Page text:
Application of Extended Vortex Theory for Blade Element Analysis of Horizontal-axis Wind Turbines

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Renewable Energy
Vortex theory is used in blade element analysis (BEA) of wind turbines to account for the finite number of blades, N, usually in terms of Prandtl's “tip loss function”, F. Wood et al. [1] calculated alternative “trailing vorticity functions” using helical vortex theory. F was found to be inaccurate over the entire blade at low tip speed ratio and in error near the hub at any tip speed ratio. Further, the trailing vorticity function is not constrained to be less than unity as is F. Wood & Okulov [2] analyzed the nonlinear terms in the streamtube equations for angular and axial momentum and found an accurate way of including these in BEA. This paper describes the use of the trailing vorticity functions, which can be different in the axial and azimuthal directions, in an otherwise standard blade element analyses. Comparison is made to wind tunnel tests of model rotors and to calculations using F. There is only a small difference in the calculated power and thrust coefficients. The present calculations show higher induced axial velocities in the tip and hub regions and it is suggested that the trailing vorticity functions can be used in situations where F cannot.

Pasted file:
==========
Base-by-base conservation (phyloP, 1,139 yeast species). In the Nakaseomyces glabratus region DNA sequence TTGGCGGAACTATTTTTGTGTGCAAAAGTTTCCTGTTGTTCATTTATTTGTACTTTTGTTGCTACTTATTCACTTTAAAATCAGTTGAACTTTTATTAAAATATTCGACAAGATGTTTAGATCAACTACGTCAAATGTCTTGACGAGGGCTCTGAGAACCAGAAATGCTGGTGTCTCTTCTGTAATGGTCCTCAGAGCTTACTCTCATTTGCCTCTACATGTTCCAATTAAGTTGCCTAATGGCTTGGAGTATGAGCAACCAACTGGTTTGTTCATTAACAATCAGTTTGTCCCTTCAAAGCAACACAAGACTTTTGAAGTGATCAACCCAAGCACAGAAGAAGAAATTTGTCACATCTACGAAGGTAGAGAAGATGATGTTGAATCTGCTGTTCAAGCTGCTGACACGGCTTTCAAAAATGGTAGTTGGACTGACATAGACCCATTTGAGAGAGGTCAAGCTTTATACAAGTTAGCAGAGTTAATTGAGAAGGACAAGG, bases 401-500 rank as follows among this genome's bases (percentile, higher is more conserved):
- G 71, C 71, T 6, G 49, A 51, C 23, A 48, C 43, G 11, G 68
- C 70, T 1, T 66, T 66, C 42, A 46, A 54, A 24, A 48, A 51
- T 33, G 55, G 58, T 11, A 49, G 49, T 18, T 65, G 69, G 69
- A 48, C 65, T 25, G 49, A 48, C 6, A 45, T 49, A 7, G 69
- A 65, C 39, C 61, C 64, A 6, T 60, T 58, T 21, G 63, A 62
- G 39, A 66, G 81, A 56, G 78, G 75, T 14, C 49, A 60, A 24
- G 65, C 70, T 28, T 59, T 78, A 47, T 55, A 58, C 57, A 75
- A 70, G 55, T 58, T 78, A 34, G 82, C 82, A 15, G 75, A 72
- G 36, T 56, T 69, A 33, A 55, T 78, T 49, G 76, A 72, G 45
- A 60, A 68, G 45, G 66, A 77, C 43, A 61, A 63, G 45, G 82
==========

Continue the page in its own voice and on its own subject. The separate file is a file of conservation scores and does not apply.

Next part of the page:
wind turbine, tip loss, blade element analysis, trailing vorticity function
Wood, D. H. (2018). Application of extended vortex theory for blade element analysis of horizontal-axis wind turbines. Renewable Energy. 10.1016/j.renene.2017.12.085